YOUR UNCLE is Ben Hogan?" That question was my earliest indicator that there was something special about my Uncle Ben. I knew he was a golfer and that he was good, but when I was a kid, the awe in people's voices at the mention of his name was more than I could understand. I don't think I truly appreciated his accomplishments until last year when I took up golf, and I use the phrase loosely because after four months of lessons I still stink.
My grandmother Sarah Harriman was Valerie Hogan's sister, so the Hogans were my great-aunt and -uncle. I grew up far away from them, in Laguna Beach, Calif., but I remember many summer visits to Texas and dinners at their house. Uncle Ben would go to his closet, pull out a club and try to teach my brother and me how to hold and swing it. Sometimes he'd let us take a little swing indoors—much to the horror of my grandmother and aunt, who would cry, "Watch out for the chandelier!" Uncle Ben would have a gleam in his eye that told me he didn't care if we broke everything in the room. He was in his 60s by then, and he and Aunt Valerie didn't have any kids of their own. He simply wanted to pass on his love of the game. Too bad I can't remember any of those lessons now.
As I grew older and began to understand what he had achieved, I realized I wanted to brag a little that he was my uncle. I had the chance to go with him to Colonial Country Club once or twice to see his trophies and medals. It was the only time he ever talked about his accomplishments.
When my uncle died almost 11 years ago, many of his friends urged Aunt Valerie to start a foundation, but she felt that was too much of a challenge for her in her twilight years. I only learned after her death eight years ago that she wanted me to pick up where she had left off.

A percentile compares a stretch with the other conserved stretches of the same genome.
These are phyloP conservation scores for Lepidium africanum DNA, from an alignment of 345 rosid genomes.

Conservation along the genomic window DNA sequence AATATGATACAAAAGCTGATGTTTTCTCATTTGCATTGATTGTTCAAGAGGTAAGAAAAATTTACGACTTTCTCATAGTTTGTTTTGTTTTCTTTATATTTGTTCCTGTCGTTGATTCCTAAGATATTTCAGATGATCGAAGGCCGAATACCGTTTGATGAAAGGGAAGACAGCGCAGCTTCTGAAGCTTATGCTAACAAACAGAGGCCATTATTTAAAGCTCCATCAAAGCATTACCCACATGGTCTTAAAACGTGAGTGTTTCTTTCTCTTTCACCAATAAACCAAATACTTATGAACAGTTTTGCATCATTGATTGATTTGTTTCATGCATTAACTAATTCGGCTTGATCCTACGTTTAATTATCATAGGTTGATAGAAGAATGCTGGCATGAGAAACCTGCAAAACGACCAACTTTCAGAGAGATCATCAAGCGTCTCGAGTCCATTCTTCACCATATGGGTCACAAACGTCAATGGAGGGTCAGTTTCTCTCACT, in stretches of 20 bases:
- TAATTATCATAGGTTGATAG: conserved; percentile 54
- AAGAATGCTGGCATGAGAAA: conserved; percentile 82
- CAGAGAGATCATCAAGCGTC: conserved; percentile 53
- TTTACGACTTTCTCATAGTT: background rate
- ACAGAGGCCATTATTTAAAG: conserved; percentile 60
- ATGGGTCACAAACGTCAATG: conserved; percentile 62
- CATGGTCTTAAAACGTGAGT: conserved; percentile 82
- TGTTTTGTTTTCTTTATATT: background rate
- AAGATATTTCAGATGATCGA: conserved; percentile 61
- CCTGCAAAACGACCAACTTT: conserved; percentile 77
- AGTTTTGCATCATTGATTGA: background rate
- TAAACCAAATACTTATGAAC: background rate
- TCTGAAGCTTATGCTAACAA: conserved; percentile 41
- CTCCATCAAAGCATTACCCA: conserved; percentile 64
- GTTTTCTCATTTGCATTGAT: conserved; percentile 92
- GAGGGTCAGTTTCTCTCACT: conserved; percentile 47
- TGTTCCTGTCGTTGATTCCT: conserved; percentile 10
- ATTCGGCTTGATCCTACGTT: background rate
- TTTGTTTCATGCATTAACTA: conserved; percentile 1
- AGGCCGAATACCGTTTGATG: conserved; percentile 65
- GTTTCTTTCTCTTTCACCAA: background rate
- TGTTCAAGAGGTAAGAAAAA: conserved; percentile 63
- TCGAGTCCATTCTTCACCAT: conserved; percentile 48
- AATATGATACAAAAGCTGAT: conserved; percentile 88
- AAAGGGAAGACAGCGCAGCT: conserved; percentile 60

May 25, 2008
I hadn't a clue where to begin, so I started by simply keeping up with the photo and memorabilia requests that Aunt Valerie had handled. In the process I met a lot of great people who revered my uncle and wanted to help. Finally, in 2006, I had built up the resources and friendships that enabled me to get started. The Ben Hogan Foundation has since assembled a board of directors, hired an executive director and formulated a plan and purpose. We decided to give money to causes that my uncle would have supported, such as higher education, children's health care and programs to help military families.
The foundation received its 501(c)(3) certification a little less than a year ago. Since then we have donated funds to First Tee in Fort Worth and have partnered with Cook Children's Medical Center and Children's Medical Center of Dallas to support Camp Broncho in North Texas, a summer camp for children with acute asthma.
With the PGA Tour returning this week for the Colonial and the Ben Hogan Award dinner in Fort Worth on May 18, I've been thinking a lot about my uncle. I know he'd be happy to see that he's still so honored. I'm awed by what he achieved during his remarkable life and inspired by all that I hope we will achieve on his behalf through the foundation.
Now if I could find time to dig my own game out of the dirt.
For more information, go to benhoganfoundation.org.
TRUST ME by DICK FRIEDMAN
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